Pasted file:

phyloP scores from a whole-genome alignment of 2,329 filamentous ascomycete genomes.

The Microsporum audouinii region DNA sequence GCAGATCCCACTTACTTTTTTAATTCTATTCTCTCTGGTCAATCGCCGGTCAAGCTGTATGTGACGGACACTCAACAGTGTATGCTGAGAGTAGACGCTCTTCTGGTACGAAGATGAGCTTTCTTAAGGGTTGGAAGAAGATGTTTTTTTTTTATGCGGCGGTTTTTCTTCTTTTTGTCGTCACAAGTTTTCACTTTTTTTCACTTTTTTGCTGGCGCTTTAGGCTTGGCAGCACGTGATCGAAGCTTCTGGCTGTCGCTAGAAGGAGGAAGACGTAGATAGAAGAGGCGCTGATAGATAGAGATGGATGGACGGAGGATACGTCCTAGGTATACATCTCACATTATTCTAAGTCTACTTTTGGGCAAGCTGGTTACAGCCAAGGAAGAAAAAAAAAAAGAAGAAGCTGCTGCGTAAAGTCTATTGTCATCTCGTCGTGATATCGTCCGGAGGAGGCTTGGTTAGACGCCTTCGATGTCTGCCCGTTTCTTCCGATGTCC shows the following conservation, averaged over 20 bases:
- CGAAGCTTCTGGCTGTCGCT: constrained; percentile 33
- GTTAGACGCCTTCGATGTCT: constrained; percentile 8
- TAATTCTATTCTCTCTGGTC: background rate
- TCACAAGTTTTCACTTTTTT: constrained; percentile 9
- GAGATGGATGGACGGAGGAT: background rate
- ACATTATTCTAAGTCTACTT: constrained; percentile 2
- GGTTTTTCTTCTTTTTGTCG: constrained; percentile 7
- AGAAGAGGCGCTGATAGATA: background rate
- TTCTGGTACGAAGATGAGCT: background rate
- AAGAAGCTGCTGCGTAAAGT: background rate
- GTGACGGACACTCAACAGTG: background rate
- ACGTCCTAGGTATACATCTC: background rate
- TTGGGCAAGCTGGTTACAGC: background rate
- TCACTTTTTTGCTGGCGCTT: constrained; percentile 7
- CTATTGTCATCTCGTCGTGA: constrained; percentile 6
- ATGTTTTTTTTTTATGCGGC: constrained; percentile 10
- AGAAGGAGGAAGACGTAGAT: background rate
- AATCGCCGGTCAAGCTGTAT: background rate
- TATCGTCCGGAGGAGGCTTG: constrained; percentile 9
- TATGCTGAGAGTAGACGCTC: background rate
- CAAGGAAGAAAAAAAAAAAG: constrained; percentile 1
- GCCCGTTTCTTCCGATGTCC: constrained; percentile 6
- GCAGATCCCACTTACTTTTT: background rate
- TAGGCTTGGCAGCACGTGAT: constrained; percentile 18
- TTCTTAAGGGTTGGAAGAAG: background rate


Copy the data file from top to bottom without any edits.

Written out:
phyloP scores from a whole-genome alignment of 2,329 filamentous ascomycete genomes.

The Microsporum audouinii region DNA sequence GCAGATCCCACTTACTTTTTTAATTCTATTCTCTCTGGTCAATCGCCGGTCAAGCTGTATGTGACGGACACTCAACAGTGTATGCTGAGAGTAGACGCTCTTCTGGTACGAAGATGAGCTTTCTTAAGGGTTGGAAGAAGATGTTTTTTTTTTATGCGGCGGTTTTTCTTCTTTTTGTCGTCACAAGTTTTCACTTTTTTTCACTTTTTTGCTGGCGCTTTAGGCTTGGCAGCACGTGATCGAAGCTTCTGGCTGTCGCTAGAAGGAGGAAGACGTAGATAGAAGAGGCGCTGATAGATAGAGATGGATGGACGGAGGATACGTCCTAGGTATACATCTCACATTATTCTAAGTCTACTTTTGGGCAAGCTGGTTACAGCCAAGGAAGAAAAAAAAAAAGAAGAAGCTGCTGCGTAAAGTCTATTGTCATCTCGTCGTGATATCGTCCGGAGGAGGCTTGGTTAGACGCCTTCGATGTCTGCCCGTTTCTTCCGATGTCC shows the following conservation, averaged over 20 bases:
- CGAAGCTTCTGGCTGTCGCT: constrained; percentile 33
- GTTAGACGCCTTCGATGTCT: constrained; percentile 8
- TAATTCTATTCTCTCTGGTC: background rate
- TCACAAGTTTTCACTTTTTT: constrained; percentile 9
- GAGATGGATGGACGGAGGAT: background rate
- ACATTATTCTAAGTCTACTT: constrained; percentile 2
- GGTTTTTCTTCTTTTTGTCG: constrained; percentile 7
- AGAAGAGGCGCTGATAGATA: background rate
- TTCTGGTACGAAGATGAGCT: background rate
- AAGAAGCTGCTGCGTAAAGT: background rate
- GTGACGGACACTCAACAGTG: background rate
- ACGTCCTAGGTATACATCTC: background rate
- TTGGGCAAGCTGGTTACAGC: background rate
- TCACTTTTTTGCTGGCGCTT: constrained; percentile 7
- CTATTGTCATCTCGTCGTGA: constrained; percentile 6
- ATGTTTTTTTTTTATGCGGC: constrained; percentile 10
- AGAAGGAGGAAGACGTAGAT: background rate
- AATCGCCGGTCAAGCTGTAT: background rate
- TATCGTCCGGAGGAGGCTTG: constrained; percentile 9
- TATGCTGAGAGTAGACGCTC: background rate
- CAAGGAAGAAAAAAAAAAAG: constrained; percentile 1
- GCCCGTTTCTTCCGATGTCC: constrained; percentile 6
- GCAGATCCCACTTACTTTTT: background rate
- TAGGCTTGGCAGCACGTGAT: constrained; percentile 18
- TTCTTAAGGGTTGGAAGAAG: background rate